End the Overspend: Get Financial Security Back

Liam Gibson

As Americans look forward to another year, the financial outlook seems more promising than it was twelve months ago. 

The stock market, for one, has rebounded strongly while the U.S. economy remains robust. More importantly for consumers, the gap between inflation and wage growth is narrowing.

However, Americans are struggling to tighten their purse strings.

The data says it all. 

The vast majority of Americans overspend, and many use credit cards to cover it, according to a recent Nerd Wallet survey. A whopping 84 percent of respondents who have a budget admitted they have exceeded it. What's more, 44 percent of budget breakers say they mostly use credit cards to pay for extra purchases. 

Unsurprisingly, American consumers' dependency on the plastic has deepened.  

This year, American credit card debt surpassed the one trillion mark for the first time ever, a testament to how pervasive the borrow-to-spend living has become among ordinary people.  

What's more, 

Breaking the cycle of overspending, practicing fiscal discipline, and restoring healthy savings sums takes time. However, there are few shortcuts when it comes to building financial security.

By examining what causes overspending, consumers can get a better grasp of what drives their consumption behavior, avoid punishing purchases, and maintain financial discipline so as to achieve their long-term financial goals.

Spend to Impress 

Humans are social animals, and the perception of others deeply shapes our behavior. This often leads to the impulse to open our wallets. According to a recent LendingTree survey, nearly 40 percent of all Americans overspend to impress others.

“Some may view spending as a form of social proof, associating material purchases with self-worth or status,” says Khwan Hathai, a certified financial planner and certified financial therapist at Epiphany Financial Therapy. 

“Addressing overspending from a purely financial perspective is often insufficient. One must delve into the psychological dimensions of their spending habits to enact lasting change,” says Hathai. 

It's not just the – affluent, well-heeled professionals who are just as likely to jack up their spending as their earning power increases. 

A recent survey by LendingClub found the number of American consumers who are “just getting by,” increased from 61 percent last year to 64 percent this year. Yet, perhaps surprisingly, 86 percent of those who have recently slipped into survival mode earn a six-figure salary.

Conventional wisdom assumes workers who earn more are able to save more. Yet, that logic doesn't hold if they simply spend more of what they earn.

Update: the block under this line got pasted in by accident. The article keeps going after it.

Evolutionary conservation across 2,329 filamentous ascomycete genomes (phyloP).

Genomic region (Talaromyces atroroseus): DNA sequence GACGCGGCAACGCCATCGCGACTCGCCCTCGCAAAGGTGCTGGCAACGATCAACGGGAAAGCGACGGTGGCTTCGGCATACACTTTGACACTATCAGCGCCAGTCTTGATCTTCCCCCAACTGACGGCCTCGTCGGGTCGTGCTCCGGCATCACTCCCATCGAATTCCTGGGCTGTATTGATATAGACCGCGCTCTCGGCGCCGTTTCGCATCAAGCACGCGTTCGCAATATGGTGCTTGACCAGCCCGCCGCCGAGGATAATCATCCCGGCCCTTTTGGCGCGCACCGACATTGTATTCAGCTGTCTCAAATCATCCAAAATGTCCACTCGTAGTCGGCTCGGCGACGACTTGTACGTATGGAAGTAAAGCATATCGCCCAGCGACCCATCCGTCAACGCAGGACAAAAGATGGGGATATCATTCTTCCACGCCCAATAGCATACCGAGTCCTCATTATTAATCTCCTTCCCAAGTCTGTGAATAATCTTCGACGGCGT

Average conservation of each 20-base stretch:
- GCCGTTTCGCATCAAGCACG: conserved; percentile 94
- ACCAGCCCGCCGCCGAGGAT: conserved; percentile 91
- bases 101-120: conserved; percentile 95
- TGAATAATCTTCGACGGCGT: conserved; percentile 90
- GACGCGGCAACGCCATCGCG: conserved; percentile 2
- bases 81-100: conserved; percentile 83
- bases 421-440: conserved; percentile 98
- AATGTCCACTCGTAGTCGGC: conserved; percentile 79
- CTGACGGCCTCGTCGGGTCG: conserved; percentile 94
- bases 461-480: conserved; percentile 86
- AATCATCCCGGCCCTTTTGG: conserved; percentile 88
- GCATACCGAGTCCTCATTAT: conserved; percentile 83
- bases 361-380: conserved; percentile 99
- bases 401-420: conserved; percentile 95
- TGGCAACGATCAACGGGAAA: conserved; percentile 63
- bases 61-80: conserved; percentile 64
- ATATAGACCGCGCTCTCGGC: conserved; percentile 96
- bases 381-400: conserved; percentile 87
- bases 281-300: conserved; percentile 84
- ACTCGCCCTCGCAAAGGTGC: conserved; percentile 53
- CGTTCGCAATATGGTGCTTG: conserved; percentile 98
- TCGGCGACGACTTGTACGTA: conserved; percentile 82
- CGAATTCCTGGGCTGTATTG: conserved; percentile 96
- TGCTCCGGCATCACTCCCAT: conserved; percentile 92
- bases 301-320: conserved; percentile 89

The process of lifestyle creep can play out after someone gets a raise, an inheritance, or some other financial windfall. They divert it into upgrading their lifestyle rather than investing or saving their extra income. The trend may be hard to reverse, especially if former luxuries are soon treated as necessities, and can undermine their financial future, and, if left unchecked, can erode their investing potential and jeopardize their financial future.

Danger Items

When it comes to spending habits, not all purchases are made equal. Splurging on an extra beer at game time is a small change, but another designer bag or two is another story. 

There is a litany of things that even broke people pay top dollar for.  

Premium experiences, be it first-row seats, concert tickets, or business-class flight seats, can poke a hole in any budget. A taste in designer clothes, cosmetics, and other top-end consumables can also erode savings.  

Different purchases make sense at different stages of life. Yet retirees, in particular, must be on guard against splurging. Without a regular paycheck, financial security is even more vital. 

More retirees feel their budgets are getting stretched. In fact, according to this year's Retirement Confidence Survey, virtually half (49 percent) of retirees admitted their total spending is now higher than they expected when they first retired. Last year, only 36 percent of retirees felt the same way. 

Boomers beware – there are certain costly items that can damage a retiree's nest egg

It's natural to want the newly retired to splurge a little to enjoy their golden years. Yet, if they overreach on fancy high-ticket items, from luxury cars to yachts or timeshares, and end up taking out excessive loans in the process.  

“While marketed as a luxury purchase, timeshares often come with high maintenance fees and limited flexibility,” warns Douglas Goldstein, CFP at Profile Investment Services. “Boomers should carefully consider the financial implications before investing.”

Steep on State Side 

Although the U.S. offers a high quality of life and competitive economic opportunity, it's vital to recognize the steep costs that come with living there. A number of items are extra expensive in the U.S. For instance, college education, healthcare, and cars are three categories that Americans typically pay a premium for compared to similar countries. 

There are alternative approaches, though. For instance, studying abroad can save on tuition (possibly avoiding student debt) and expand one's horizons and professional network. 

Overspending can mess with everyone's financial plans, no matter how high one's pay package is. Whether it be the influence of social factors or a taste for luxury items, there are many ways to fall into the habit of spending too much and undermining one's financial security for the sake of short-term pleasures. Limiting splurging to only truly valuable items and resisting lifestyle creep are surefire ways to stay on track and undermine one's financial security over the long run.

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